Conventional materials vary their electromagnetic properties in response to the frequency of an incoming wave, but these responses generally remain unchanged at the same frequency unless nonlinearity is involved. Waveform-selective metasurfaces, recently developed by integrating several circuit elements with planar subwavelength periodic structures, allowed us to distinguish different waves even at the same frequency depending on how long the waves continued, namely, on their pulse widths. These materials were thus expected to give us an additional degree of freedom to control electromagnetic waves. However, all the past studies were demonstrated with waves at a normal angle only, although in reality electromagnetic waves scatter from various structures or boundaries and therefore illuminate the metasurfaces at oblique angles. Here we study angular dependences of waveform-selective metasurfaces both numerically and experimentally. We demonstrate that, if designed properly, capacitor-based waveform-selective metasurfaces more effectively absorb short pulses than continuous waves (CWs) for a wide range of the incident angle, while inductor-based metasurfaces absorb CWs more strongly. Our study is expected to be usefully exploited for applying the concept of waveform selectivity to a wide range of existing microwave devices to expand their functionalities or performances in response to pulse width as a new capability.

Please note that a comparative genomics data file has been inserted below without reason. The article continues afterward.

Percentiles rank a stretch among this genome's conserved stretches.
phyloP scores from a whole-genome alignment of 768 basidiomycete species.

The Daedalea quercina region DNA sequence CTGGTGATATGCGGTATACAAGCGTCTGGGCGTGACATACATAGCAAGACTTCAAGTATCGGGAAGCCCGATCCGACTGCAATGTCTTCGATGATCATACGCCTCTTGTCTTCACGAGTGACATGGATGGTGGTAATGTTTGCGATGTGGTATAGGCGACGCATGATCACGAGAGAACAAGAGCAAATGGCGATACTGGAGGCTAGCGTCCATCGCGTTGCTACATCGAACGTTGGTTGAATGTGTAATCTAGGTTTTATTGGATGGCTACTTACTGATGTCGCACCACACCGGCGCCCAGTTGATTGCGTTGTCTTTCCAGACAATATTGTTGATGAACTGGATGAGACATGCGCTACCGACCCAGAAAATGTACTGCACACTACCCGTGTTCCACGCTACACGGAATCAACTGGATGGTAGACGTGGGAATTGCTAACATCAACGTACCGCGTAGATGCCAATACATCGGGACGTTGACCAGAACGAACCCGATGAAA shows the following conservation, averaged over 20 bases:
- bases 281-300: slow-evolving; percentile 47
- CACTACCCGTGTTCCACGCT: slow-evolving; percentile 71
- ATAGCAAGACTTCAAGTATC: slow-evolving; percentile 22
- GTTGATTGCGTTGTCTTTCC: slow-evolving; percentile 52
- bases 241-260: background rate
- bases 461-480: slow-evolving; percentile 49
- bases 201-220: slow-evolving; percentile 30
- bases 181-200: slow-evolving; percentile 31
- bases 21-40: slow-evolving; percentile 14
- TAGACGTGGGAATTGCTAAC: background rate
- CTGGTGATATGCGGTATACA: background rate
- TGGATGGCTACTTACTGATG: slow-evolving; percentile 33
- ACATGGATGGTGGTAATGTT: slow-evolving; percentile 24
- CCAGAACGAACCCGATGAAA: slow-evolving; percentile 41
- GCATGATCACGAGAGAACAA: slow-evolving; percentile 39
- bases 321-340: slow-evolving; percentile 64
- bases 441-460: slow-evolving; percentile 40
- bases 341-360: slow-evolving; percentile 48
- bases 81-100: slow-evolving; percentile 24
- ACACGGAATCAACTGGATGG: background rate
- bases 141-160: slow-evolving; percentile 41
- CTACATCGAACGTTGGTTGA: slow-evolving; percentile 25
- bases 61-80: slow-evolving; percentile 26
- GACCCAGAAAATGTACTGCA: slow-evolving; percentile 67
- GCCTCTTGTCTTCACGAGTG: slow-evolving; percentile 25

The advent of metamaterials and metasurfaces, or artificial structures composed of subwavelength periodic units, allowed us to design a wide range of electromagnetic properties including even ones not available from nature1,2,3. These unique properties were applied to significantly extending functionalities of conventional devices and systems (e.g. in antennas4,5 and absorbers6,7,8,9,10) or developing new kinds of electromagnetic applications (e.g. cloaking devices11,12,13, superlenses14,15 and wavefront conversion16,17,18). Additionally, designing these artificial structures with nonlinear media or nonlinear circuits gave us an additional degree of freedom to control electromagnetic properties19,20,21,22. Especially, metasurfaces were recently designed with several circuit elements including schottky diodes so that they enabled us to sense difference in the waveforms of incoming waves or pulse widths23,24,25 (Fig. 1). This new capability to distinguish different waves even at the same frequency was expected to give us another degree of freedom to control electromagnetic waves, thereby leading to development of new kinds of microwave devices and applications such as waveform-selective wireless communications26. However, all the past studies were evaluated with only surface waves or free-space waves at a normal angle23,24,27, although in reality electromagnetic waves scatter from various structures or boundaries and therefore illuminate such metasurfaces at oblique angles. For this reason we clarify angular dependences of waveform-selective metasurfaces both numerically and experimentally. Especially, this study focuses on two types of waveform-selective metasurfaces, specifically, capacitor-based waveform-selective metasurfaces and inductor-based waveform-selective metasurfaces, each of which more effectively absorbs short pulses and long pulses, respectively, at the same frequency26. This performance remains unchanged for a wide range of incident angle but becomes reduced for a large incident angle, which is also discussed to improve in this study. Our results demonstrated here are expected to open up possibilities to apply the waveform selectivity for a wider range of electromagnetic applications even with angled waves.